When your humble editor reached the age of 4 ½ years, the Berlin Wall went up and cut off the contact with many relatives who happened to live in the Eastern part of the city. At 5 ½ years, the Cuba crisis made all adults very nervous and in the following year John F. Kennedy was shot in Dallas only a few months after proclaiming on the balcony of the temporary town hall of West Berlin “Two thousand years ago, the proudest boast was civis Romanus sum. Today, in the world of freedom, the proudest boast is Ich bin ein Berliner.” All pupils, including us first-graders, were ordered to sit in the school auditorium to view the funeral. Everybody was convinced: Now the Russians will come and take over West Berlin. The “Russians” and the East German border guards were the permanent contestants in the casting for childhood nightmares, and any unexpected knock on the door was customarily commented with the only half-joking remark “Have the Russians finally arrived?”.
Whenever the relations between the Soviet Union and the USA reached a new low, Russian jets would break the sound barrier with a loud bang over West-Berlin to scare the citizens, who got an eight percent bonus on top of their wages from the government to reward their bravery of staying in the city. Many international visitors to Germany did not dare to visit West Berlin, fearing getting trapped.
Udo Lindenberg, a German rock star, summed it up in 1984 with the hit song “It takes 15 minutes for the Russians to arrive at the Kurfürstendamm” (the Champs-Élysées of West-Berlin).
Today, witnessing a Russian invasion of a peaceful neighbouring country with tanks and of the 3rd World War returning as an actual possibility feels so 1970s, triggering a strong experience of déjà vu for Europeans the age of your humble editor, but producing a scary new experience, especially for those with grandparents born after the 2nd World War.
Assuming that WW3 will not happen, after all, the invasion of Ukraine as commanded by the ruler of Russia might turn out to be a blessing in disguise. Waking up to the dangers and getting a sharpened view of the enemies of “Mr. Science” and “Mr. Democracy” (as these new forces were named in China in the New Culture Movement of the 1920s) outside and within liberal societies seems to help achieve a renewed unity and a refocusing on what is important. If we are lucky, 2023 might turn out to be not only a post-CoViD-19 but also a post-dictatorship world.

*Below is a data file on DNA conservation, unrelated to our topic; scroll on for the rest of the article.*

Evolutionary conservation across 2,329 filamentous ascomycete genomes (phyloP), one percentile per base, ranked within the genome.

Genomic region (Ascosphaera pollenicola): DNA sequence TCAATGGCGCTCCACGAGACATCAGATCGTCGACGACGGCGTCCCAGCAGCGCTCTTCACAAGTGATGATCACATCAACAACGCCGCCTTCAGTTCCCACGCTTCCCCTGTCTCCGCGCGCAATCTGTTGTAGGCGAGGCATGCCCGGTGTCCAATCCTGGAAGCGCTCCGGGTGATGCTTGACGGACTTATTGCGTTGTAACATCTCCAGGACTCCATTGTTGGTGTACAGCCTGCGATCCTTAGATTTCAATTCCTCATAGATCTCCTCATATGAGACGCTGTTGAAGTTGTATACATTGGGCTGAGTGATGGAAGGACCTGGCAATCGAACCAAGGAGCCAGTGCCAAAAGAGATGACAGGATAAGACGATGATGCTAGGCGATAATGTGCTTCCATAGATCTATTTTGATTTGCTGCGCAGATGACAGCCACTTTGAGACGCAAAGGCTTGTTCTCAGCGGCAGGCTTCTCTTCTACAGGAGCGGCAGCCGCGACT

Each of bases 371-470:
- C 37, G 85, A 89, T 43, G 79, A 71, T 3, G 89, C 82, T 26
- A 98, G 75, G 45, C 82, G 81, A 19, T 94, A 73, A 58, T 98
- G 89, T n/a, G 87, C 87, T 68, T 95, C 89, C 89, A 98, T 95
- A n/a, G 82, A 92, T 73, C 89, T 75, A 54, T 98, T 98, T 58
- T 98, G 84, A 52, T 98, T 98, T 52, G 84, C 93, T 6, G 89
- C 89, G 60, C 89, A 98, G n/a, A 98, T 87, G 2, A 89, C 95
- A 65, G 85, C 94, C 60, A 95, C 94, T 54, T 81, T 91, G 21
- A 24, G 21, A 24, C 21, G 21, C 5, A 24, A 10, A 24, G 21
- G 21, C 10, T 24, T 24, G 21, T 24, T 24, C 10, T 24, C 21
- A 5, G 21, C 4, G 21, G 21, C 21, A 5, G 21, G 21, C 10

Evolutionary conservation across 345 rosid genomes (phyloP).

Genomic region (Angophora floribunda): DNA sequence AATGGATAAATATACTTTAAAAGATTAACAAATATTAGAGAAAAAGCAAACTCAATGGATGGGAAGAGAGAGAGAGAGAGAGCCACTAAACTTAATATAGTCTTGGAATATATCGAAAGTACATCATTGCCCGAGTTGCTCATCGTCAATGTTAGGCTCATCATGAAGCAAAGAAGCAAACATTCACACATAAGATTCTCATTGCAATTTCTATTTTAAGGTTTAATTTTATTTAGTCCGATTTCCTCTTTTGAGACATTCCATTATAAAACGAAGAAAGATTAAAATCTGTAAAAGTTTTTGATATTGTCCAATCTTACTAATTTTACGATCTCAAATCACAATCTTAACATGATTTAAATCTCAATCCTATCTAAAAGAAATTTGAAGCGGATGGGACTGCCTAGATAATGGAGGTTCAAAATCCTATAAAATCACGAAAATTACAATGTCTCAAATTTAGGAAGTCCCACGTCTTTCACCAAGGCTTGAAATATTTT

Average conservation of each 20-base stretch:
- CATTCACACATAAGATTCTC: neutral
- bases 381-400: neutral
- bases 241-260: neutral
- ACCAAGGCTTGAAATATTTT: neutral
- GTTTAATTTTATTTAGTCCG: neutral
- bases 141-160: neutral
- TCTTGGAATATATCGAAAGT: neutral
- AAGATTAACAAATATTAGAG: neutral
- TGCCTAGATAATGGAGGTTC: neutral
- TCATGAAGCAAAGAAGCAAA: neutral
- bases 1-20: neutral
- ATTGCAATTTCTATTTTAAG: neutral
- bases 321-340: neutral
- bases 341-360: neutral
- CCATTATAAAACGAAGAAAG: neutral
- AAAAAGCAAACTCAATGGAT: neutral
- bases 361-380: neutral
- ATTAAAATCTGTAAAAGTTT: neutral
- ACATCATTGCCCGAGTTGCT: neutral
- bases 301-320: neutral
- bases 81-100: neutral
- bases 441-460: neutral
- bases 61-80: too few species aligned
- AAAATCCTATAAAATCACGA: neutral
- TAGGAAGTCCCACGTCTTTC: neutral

In the short run, closed airspaces and closed borders hurt tourism. In the long run, it might help to start a more Meaningful Tourism, with meetings and exchanges between people, bringing hospitality in its original sense back to the centre of attention. In tourism, we are certainly aware of the fact that the invasion is not an action started by the people, but by the government, and that meeting strangers help to stop strangers from shooting at each other, at least in most cases.
It is in this spirit, supported also by the expected restart of international tourism in most parts of the world, that COTRI has just published the online CTT China Tourism Training – Edition 2022 programme. The Edition 2022, updated for the post-pandemic Chinese outbound tourism, is organised in two parts: The BASIC CTT – Edition 2022 is an introduction concentrating on the characteristics and background of Chinese outbound travellers and the Chinese outbound market. The compact form and the affordable price should make it desirable and useful for laying the foundation of the future Chinese source market strategy for all private and public tourism service providers.
The five ADVANCED CTT – Edition 2022 for Hospitality, Destinations and Tour Operators, Retailers, Attractions and Transportation branches add information on communication and distribution channels and branch-specific topics for a complete up-to-date enactable understanding and application.
As always, all best wishes from Prof. Dr. Wolfgang Georg Arlt and the whole COTRI WEEKLY team!